14. Thanks all! (what a lot of philosophy goes on while one is sleeping in another time zone…). I’ll try for succinctness on these interesting issues and questions:
    Re moral understanding vs empathy: I intend ‘moral understanding’ as understanding that is emotionally inflected appropriately to the position one is in (blamer, or wrongdoer). I use ‘remorse’ to signify the distinctively pained moral understanding on the part of the wrongdoer who’s feeling bad about what she’s done, and the blame-feeling that is paradigmatically (though not quite necessarily) felt by the blamer involves emotions appropriate to the perspective of the victim. So I don’t *think* there’s a big difference between David Shoemaker’s conception and my own here.
    Re standing to forgive: I agree with Glen Pettigrove that it’s an entirely normal kind of forgiveness to forgive A for hurting B, where B is someone other than oneself. I might forgive a teacher for being mean to my child. What explains this, I believe, is that there is a symmetry between blame and forgiveness: standing to forgive is determined by standing to blame. I can blame the mean teacher, so I can forgive him too.
    Re naturalism and what if an anthropologist discovered a society that had a practice of Gifted Forgiveness but not Moral Justice Forgiveness. Yes, I think naturalistic explanations, even of the armchair kind, should be hostage to empirical fortune. This is a strength of Craig’s State of Nature story, by the way, for he uses almost nothing other than basic epistemic needs geared to survival in a social situation of competition. This makes it pretty low-risk from the point of view of empirical refutation. My own story is slightly higher risk, because my starting point is the reactive attitudes. We should be careful not to build too much into them (hence my concern about Strawson characterising the reactive attitude of forgiveness as involving a commitment not to do the bad thing again–which is, I suspect, too much of a contingency to build into the reactive attitude itself, so we should leave it out). But, more importantly perhaps, I don’t think my kind of naturalistic explanation really has to be making a strict claim of necessity–I’m happier with ‘nearly necessary’. An explanation that seems to work for almost all human societies would be good enough.
    On a more sceptical, and on a note that’s less conciliatory to science, however, I would add that I think any anthropological claim about a given society neither manifesting nor having in its development a reactive attitude of Moral Justice Forgiveness would be a claim that’s very very hard to verify. Science has joined us in the armchair by the time it is trying to adjudicate this kind of thing.

  15. Your mistake was going to sleep, Miranda.
    Thanks a lot for the reply. From what I can tell, we are indeed closely aligned. I also really like the thought that we should build as little contingency as possible into the various reactive attitudes we lean on in our theories (that’s one reason I favor talking about anger at agents rather than resentment, which has been too much absconded into a judgmentalist framework). I very much look forward to reading more of your work.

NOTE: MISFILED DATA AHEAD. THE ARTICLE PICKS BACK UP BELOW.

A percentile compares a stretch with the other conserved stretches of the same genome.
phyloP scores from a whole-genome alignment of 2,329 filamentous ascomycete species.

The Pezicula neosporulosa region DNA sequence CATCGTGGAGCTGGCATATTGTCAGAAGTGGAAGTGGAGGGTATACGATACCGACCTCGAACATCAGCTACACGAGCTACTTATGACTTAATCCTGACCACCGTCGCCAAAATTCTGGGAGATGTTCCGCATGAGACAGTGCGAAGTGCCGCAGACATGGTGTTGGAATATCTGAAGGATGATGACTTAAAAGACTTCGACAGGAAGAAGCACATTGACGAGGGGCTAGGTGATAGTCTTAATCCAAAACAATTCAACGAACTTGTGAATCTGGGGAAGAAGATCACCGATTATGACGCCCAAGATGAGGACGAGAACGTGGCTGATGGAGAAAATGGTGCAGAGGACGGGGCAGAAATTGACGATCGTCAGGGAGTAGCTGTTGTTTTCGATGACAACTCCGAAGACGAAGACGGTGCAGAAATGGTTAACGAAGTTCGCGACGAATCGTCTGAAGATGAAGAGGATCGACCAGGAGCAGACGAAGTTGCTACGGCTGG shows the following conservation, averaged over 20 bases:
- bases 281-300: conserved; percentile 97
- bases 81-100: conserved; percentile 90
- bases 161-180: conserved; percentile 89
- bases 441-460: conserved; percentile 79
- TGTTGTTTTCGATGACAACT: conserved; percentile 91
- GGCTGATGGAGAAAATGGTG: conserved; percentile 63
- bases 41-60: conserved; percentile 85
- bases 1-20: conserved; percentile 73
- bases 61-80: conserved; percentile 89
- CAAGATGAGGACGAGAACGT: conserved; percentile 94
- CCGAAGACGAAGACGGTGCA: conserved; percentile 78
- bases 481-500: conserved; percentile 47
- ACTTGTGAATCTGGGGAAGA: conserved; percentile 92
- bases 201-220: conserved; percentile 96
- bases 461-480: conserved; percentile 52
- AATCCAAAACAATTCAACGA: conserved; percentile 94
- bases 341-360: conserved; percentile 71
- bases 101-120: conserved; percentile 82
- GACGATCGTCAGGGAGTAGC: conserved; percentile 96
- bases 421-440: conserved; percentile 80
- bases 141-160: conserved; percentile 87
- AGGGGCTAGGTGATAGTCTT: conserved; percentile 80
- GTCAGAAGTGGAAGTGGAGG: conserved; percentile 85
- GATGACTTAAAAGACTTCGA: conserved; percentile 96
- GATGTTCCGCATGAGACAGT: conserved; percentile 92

16. Notice that in your parent-child case, the parent has a certain kind of special relationship to the child. This (or something like it) is commonly thought to be a requirement for “third-party” forgiveness. But is it your view that if I can blame anyone for anything (regardless of their relation to me), then I can also forgive them?

  17. I should add that when people talk about whether someone has “standing to blame,” they usually have in mind a *normative* question. Something like: Is it appropriate for S to blame P?
    On the other hand, when people talk about whether someone has “standing to forgive,” they usually have in mind a *conceptual or metaphysical* question. Something like: Is S even in a position to forgive P in the first place?
    Upshot: a symmetry thesis about standing to blame/forgive must not switch between these two different uses of “standing.”

  18. Yes I tentatively think the best way to approach standing to forgive is via standing to blame, and I take a very liberal view of both. That’s partly because I think the minimal case of blame is a mere judgement that the person is blameworthy–the judgement with the blame-feeling that attends paradigm blame (Communicative Blame). Obviously that attitude can be taken to anyone, no matter how distant and dispassionate one is about their activities. (A judge’s dispassionate verdict, for instance, may precisely be that X is to blame for a crime. And I think that’s a case of blaming X for the crime, even while the judge may feel no blame-feeling.)
    I recognise of course that there are different, and perhaps equally good, ways to carve these things up (I entirely appreciate Scanlon’s reasons for separating judgements of blame from ‘blame’ proper, but I don’t think it’s truer to our normal practice than allowing that ‘blame’ proper can either be attended with blame-feeling or not. More generally, I personally don’t really believe in revisionism when it comes to ethics–at any rate, I try to avoid revisionism in my own attempts. I think of philosophical ethics as oughting to explain and illuminate and, where possible, cast critical light on our practices. But casting critical light is not the same as endorsing a revisionist view of X at a time when X isn’t in fact as the view says it is.